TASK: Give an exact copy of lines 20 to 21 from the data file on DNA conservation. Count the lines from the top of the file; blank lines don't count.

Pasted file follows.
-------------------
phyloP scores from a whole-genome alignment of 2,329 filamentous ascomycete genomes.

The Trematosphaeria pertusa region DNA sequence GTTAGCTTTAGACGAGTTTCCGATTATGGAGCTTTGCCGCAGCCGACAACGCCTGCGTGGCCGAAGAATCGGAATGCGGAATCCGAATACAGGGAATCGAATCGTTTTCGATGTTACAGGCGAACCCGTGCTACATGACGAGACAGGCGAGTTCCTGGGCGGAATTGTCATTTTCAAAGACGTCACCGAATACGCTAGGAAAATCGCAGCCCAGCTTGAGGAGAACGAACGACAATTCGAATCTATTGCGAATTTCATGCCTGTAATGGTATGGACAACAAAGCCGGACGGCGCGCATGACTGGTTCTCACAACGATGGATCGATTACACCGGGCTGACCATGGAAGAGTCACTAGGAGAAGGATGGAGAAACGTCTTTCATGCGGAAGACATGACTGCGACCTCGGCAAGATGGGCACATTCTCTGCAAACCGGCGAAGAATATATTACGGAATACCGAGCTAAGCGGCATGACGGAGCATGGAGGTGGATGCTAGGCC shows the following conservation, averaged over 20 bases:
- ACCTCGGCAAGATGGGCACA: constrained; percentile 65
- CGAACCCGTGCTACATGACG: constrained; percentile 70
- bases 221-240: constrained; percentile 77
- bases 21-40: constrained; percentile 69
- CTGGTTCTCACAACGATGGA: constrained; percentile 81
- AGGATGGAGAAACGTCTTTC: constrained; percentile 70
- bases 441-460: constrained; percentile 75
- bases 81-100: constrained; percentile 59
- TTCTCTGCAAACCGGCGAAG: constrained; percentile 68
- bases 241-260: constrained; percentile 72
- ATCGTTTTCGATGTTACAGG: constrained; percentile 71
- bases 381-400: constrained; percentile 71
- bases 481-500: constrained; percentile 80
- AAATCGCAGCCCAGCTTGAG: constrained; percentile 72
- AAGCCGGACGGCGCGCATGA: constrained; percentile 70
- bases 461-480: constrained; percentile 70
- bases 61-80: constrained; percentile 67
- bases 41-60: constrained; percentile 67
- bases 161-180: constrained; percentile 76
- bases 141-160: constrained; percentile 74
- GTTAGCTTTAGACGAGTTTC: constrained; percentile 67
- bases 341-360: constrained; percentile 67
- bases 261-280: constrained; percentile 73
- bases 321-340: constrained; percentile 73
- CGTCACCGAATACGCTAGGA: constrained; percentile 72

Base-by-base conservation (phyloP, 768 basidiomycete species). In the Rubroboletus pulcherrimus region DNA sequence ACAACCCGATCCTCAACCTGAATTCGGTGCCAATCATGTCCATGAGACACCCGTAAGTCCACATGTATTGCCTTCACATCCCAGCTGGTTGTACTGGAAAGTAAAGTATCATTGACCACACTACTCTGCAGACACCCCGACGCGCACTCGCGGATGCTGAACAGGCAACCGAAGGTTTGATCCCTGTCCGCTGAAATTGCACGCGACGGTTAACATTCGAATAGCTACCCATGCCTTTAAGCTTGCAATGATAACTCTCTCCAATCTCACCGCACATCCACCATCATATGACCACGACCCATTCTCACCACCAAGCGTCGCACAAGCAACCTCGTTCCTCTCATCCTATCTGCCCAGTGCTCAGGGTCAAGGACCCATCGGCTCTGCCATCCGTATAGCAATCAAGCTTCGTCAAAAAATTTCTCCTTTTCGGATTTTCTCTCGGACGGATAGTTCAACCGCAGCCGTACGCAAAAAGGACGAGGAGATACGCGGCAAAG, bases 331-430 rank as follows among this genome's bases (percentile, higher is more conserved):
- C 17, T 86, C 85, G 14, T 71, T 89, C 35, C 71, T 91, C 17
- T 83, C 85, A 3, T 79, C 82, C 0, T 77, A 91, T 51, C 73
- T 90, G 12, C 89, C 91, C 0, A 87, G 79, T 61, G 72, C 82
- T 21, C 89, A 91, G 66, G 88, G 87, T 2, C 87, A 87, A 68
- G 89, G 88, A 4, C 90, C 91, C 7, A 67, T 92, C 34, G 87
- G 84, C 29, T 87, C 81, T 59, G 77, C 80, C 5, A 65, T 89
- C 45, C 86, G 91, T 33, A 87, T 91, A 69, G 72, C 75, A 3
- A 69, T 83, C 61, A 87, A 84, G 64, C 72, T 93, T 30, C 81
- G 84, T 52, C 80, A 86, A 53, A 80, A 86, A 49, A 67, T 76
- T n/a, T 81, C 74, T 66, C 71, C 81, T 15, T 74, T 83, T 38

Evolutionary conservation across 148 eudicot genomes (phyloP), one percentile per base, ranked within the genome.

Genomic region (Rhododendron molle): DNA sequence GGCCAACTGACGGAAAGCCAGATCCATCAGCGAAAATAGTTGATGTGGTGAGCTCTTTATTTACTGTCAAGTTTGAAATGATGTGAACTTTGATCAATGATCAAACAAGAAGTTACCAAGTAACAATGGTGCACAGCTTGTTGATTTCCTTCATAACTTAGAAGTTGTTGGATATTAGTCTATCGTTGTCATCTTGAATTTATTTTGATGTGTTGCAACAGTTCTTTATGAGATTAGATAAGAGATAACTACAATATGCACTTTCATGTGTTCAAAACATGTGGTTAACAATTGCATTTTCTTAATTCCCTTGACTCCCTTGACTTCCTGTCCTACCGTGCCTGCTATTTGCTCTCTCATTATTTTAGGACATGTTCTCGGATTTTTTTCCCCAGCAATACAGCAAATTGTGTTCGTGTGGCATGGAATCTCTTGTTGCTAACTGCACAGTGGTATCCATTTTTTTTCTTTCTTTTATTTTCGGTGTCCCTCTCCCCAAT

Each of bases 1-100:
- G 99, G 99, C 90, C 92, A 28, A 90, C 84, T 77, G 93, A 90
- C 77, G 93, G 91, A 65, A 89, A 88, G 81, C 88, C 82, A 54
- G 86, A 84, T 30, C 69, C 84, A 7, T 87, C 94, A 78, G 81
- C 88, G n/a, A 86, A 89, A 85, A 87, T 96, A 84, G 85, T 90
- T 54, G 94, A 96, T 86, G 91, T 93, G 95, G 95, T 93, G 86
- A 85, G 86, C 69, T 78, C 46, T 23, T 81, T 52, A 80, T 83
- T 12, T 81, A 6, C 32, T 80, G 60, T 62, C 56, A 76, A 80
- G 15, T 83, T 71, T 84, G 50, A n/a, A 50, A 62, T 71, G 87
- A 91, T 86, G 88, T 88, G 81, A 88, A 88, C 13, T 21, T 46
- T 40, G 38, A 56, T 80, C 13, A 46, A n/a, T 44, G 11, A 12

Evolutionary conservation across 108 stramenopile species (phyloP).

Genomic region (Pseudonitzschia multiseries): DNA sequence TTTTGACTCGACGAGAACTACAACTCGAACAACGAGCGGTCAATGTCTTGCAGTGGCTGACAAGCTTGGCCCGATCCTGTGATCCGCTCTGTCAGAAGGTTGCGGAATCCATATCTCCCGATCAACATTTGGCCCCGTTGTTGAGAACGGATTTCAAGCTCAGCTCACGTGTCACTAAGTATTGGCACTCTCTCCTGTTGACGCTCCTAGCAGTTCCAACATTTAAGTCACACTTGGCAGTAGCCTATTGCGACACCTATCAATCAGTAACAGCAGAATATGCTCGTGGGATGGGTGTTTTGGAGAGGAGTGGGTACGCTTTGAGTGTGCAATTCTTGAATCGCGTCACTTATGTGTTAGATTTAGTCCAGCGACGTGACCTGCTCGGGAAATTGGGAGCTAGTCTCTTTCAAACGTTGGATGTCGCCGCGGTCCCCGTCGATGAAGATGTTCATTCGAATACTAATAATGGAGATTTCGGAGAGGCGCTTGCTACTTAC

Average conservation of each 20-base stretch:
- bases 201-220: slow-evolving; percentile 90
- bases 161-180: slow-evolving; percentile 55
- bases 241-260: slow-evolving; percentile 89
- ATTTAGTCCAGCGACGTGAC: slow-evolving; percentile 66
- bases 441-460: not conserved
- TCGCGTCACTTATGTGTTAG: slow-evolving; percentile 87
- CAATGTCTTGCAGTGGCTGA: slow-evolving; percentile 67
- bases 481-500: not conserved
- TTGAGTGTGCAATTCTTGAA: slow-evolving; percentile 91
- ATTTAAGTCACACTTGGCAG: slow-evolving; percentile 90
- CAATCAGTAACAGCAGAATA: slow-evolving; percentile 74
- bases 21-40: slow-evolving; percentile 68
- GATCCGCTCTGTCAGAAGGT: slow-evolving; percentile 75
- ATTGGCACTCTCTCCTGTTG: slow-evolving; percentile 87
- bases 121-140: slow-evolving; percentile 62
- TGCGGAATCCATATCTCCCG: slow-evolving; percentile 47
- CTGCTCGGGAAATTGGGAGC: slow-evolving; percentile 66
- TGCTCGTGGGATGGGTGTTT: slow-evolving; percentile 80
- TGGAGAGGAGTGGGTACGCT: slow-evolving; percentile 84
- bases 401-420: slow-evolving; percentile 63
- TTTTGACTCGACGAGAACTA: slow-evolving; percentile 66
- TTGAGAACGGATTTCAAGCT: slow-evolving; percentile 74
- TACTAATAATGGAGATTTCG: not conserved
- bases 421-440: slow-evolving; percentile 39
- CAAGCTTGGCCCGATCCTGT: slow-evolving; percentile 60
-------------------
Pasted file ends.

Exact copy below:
- bases 41-60: constrained; percentile 67
- bases 161-180: constrained; percentile 76